Here's an interesting article from Canada, detailing a method of building shallow insulated footings. You need special high-compression insulation board to withstand the weight of the structure for this.
                The article is definitely worth a read. Although they do emphasize the need for sufficient compressive strength in the insulation beneath the slab, I don't think that's too big a concern for an oven.

                A quick bit of math shows that if you have a 5' by 6' slab, the slab plus the structure on top of it would have to weigh over 21 tons to get up to 10 psi on the insulation. You should definitely check specifications, but I think most extruded polystyrene insulation is rated at 10-15 psi. And while your oven will be pretty heavy, you won't come close to 20 tons, so you have a good margin of safety.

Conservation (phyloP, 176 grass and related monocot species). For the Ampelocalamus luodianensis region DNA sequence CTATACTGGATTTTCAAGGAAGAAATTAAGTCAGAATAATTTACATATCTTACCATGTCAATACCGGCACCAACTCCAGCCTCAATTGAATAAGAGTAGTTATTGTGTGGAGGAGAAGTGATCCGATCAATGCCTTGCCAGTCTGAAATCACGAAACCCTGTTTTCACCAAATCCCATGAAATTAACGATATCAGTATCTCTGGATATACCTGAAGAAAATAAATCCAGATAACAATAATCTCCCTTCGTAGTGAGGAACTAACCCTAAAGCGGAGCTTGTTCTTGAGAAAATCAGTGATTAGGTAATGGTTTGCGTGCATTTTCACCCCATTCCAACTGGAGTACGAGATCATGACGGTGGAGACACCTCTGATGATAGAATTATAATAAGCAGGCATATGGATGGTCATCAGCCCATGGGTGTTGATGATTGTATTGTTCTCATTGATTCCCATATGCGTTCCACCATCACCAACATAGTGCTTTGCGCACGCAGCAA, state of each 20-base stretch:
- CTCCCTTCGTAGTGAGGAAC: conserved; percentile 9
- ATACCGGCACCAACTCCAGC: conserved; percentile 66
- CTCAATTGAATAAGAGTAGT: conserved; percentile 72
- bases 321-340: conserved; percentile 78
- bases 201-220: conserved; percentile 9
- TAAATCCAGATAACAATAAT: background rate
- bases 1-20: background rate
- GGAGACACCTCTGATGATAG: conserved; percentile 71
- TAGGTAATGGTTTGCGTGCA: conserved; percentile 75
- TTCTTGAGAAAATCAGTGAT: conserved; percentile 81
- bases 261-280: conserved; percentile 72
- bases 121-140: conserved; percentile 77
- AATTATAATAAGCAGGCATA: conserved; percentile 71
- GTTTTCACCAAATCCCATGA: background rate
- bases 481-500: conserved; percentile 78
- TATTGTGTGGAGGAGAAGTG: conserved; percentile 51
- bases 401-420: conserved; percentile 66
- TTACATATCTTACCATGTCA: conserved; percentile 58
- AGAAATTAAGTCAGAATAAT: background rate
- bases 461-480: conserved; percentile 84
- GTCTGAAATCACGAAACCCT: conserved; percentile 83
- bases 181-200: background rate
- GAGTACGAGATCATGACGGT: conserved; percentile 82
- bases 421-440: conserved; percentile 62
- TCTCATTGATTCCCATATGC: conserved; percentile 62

For comparison, ten cubic yards of concrete would weigh about 20 tons.

                Comment


                • #9
                  Re: Foundation and a cold Canadian winter

                  Originally posted by dbhansen View Post
                  I live in northern Wisconsin and did a deep foundation. Not necessarily the best way to go, but it works. Pics are available via the 2 links below.
                  Daren,

                  Thanks so much for such a comprehensive set of photo's. Wow. It's almost an instruction manual by itself.

                  I've been wondering for a while on the type of foundation - but I think if I followed your deep one I'd need to hire a back hoe - judging by the photo's I've got about 20 more years on me than you do, and I'm not sure I'm up to that amount of digging! Our climate will be about the same, though - I'm close to Iowa City.

                  Did you use the Forno Bravo plans?

                  Again - thanks for the "help."